The new course guides government agencies and others in emergency management through the steps to building a successful UAS program, including identifying when UAS would enhance a disaster mission; knowing which UAS vehicles and sensors are best for various situations; understanding the current FAA UAS regulations and related laws; understanding the importance of engaging the local community; ensuring that privacy issues, civil rights, and civil liberties are thoroughly addressed; and learning how to apply for FAA authorization.
This one-day, 8-hour course was held at the emergency operations center of San Diego Gas and Electric (SDGE), which is the first utility company in the U.S. to receive authorization from the FAA to use UAS. The course participants included people from fire departments, emergency management offices, universities, police departments, and others throughout California who were eager to learn how UAS might help their emergency operations. Class participants had many questions that lead to great discussions on how to move forward with designing a UAS program, how to successfully work with the FAA, how to best engage the local community and what pitfalls to avoid, how to incorporate UAS into their existing operations, and how to learn from some of the current positive and negative UAS stories in the news.
Small, unmanned aircraft can be essential tools for finding lost or trapped people using infrared sensors; for post-disaster damage assessment imagery of infrastructure, transportation, and buildings; for delivering critical items such as medicine to stranded people; for providing a temporary communications network when the primary system is damaged by a disaster; for ongoing infrastructure analysis as part of disaster mitigation; and for providing early storm warning public audio announcements via an onboard speaker system, among many other uses.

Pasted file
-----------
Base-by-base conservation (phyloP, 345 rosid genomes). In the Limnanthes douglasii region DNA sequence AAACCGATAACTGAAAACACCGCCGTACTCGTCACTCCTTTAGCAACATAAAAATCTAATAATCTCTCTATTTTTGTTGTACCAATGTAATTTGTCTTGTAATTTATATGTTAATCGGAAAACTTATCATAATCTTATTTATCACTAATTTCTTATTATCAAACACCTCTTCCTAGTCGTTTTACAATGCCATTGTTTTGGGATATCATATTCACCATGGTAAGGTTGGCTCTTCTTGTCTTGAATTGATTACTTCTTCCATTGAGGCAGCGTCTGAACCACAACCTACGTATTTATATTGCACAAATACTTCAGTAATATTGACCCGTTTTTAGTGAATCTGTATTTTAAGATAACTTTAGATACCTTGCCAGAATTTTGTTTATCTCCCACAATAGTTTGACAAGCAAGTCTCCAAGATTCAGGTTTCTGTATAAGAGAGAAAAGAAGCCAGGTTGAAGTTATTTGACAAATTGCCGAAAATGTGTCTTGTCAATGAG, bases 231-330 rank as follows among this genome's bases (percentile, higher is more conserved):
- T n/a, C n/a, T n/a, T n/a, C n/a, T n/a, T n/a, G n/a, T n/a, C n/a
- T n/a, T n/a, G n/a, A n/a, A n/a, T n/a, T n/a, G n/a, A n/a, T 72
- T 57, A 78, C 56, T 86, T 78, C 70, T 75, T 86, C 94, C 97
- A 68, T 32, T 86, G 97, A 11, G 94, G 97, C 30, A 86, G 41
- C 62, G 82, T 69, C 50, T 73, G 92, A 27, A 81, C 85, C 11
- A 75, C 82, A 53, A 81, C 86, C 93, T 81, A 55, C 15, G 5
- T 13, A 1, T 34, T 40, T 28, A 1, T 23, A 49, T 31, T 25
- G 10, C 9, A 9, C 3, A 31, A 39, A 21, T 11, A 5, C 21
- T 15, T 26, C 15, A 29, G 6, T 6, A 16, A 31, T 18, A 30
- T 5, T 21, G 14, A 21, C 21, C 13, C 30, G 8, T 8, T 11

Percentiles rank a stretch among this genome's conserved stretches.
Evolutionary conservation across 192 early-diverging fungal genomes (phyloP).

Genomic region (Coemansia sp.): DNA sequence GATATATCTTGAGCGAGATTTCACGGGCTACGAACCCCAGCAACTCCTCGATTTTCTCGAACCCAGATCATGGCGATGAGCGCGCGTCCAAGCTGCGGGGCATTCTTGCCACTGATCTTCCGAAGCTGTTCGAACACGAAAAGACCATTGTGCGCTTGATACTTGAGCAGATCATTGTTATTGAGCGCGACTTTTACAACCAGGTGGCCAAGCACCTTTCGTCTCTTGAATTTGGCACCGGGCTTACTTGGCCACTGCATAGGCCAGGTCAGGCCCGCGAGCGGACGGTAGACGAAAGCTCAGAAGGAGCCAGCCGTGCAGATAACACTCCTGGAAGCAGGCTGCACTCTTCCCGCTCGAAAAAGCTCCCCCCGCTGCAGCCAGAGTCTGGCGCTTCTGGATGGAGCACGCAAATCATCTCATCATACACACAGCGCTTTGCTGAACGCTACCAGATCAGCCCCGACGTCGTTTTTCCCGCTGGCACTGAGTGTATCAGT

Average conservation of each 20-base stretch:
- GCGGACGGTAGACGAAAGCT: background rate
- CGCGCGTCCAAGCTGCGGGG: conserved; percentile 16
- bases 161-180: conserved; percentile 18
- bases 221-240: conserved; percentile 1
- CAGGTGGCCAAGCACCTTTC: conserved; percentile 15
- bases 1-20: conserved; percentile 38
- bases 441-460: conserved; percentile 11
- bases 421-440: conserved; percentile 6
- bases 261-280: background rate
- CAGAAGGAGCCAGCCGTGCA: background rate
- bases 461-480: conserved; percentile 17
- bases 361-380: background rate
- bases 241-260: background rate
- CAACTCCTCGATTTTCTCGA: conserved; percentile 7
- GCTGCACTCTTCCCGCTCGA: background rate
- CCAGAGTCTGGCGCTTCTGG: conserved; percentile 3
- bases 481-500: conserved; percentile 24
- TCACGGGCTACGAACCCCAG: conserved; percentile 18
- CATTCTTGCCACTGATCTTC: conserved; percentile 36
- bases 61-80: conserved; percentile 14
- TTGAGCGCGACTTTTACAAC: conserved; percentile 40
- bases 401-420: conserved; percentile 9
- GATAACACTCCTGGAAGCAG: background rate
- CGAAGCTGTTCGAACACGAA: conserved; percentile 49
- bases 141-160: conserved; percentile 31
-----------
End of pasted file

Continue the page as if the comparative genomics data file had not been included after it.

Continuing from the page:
NDPTC plans to follow up the first UAS course with two other related courses to further help government agencies appropriately develop UAS program that enhance the mission of emergency management. The second course will help integrate UAS into the policies and procedures of disaster management agencies and will help create a framework for bringing UAS operations, mission planning, management, safety, and information flow into existing policies and procedures in disaster management and propose new policies and procedures to fully integrate UAS. The third course will equip people involved in disaster management with the basic tools of UAS imagery analysis, since imagery from UAS is useful in disaster management only if individuals know how to interpret the data and imagery and take actionable steps for decision-making.
Photo From left to right: Ted Ralston, subject matter expert for UAS course; Teena Deering, UAS course instructor and SDGE UAS pilot; and Jennifer Davidson, NDPTC program manager for UAS course, at SDGE’s emergency operations center for the NDPTC UAS course.
The National Disaster Preparedness Training Center (NDPTC) hosted the National Domestic Preparedness Consortium's (NDPC) Quarterly Meeting in Kona, Hawaii from July 13 - 16, 2015 . NDPC consists of seven FEMA Training Providers, which include the National Disaster Preparedness Training Center (NDPTC) at the University of Hawaii, National Center for Biomedical Research and Training at Lousiana State University, the National Emergency Response and Rescue Training Center (NERRTC) at the Texas A&M Engineering Extension Service, the Energetic Materials Research and Testing Center (EMRTC) at the New Mexico Institute of Mining and Technology, the Center for Radiological Nuclear Testing at the Nevada National Security Site (CTOS/NNSA), the Security and Emergency Response Training Center (SERTC) at the Transportation Technology Center, and Center for Domestic Preparedness (CDP). During the weeklong meetings, NDPC Principals and Committee (Curriculum, Operations, and Information Technology) members discussed matters to improve training to reduce risk, and increase resilience. Also in attendance were FEMA National Training and Education Division (NTED) executives, as well as partners from the Rural Domestic Preparedness Consortium (RDPC), the Center for Homeland Defense and Security (CHDS) at the Naval Postgraduate School, and Emergency Management Institute (EMI).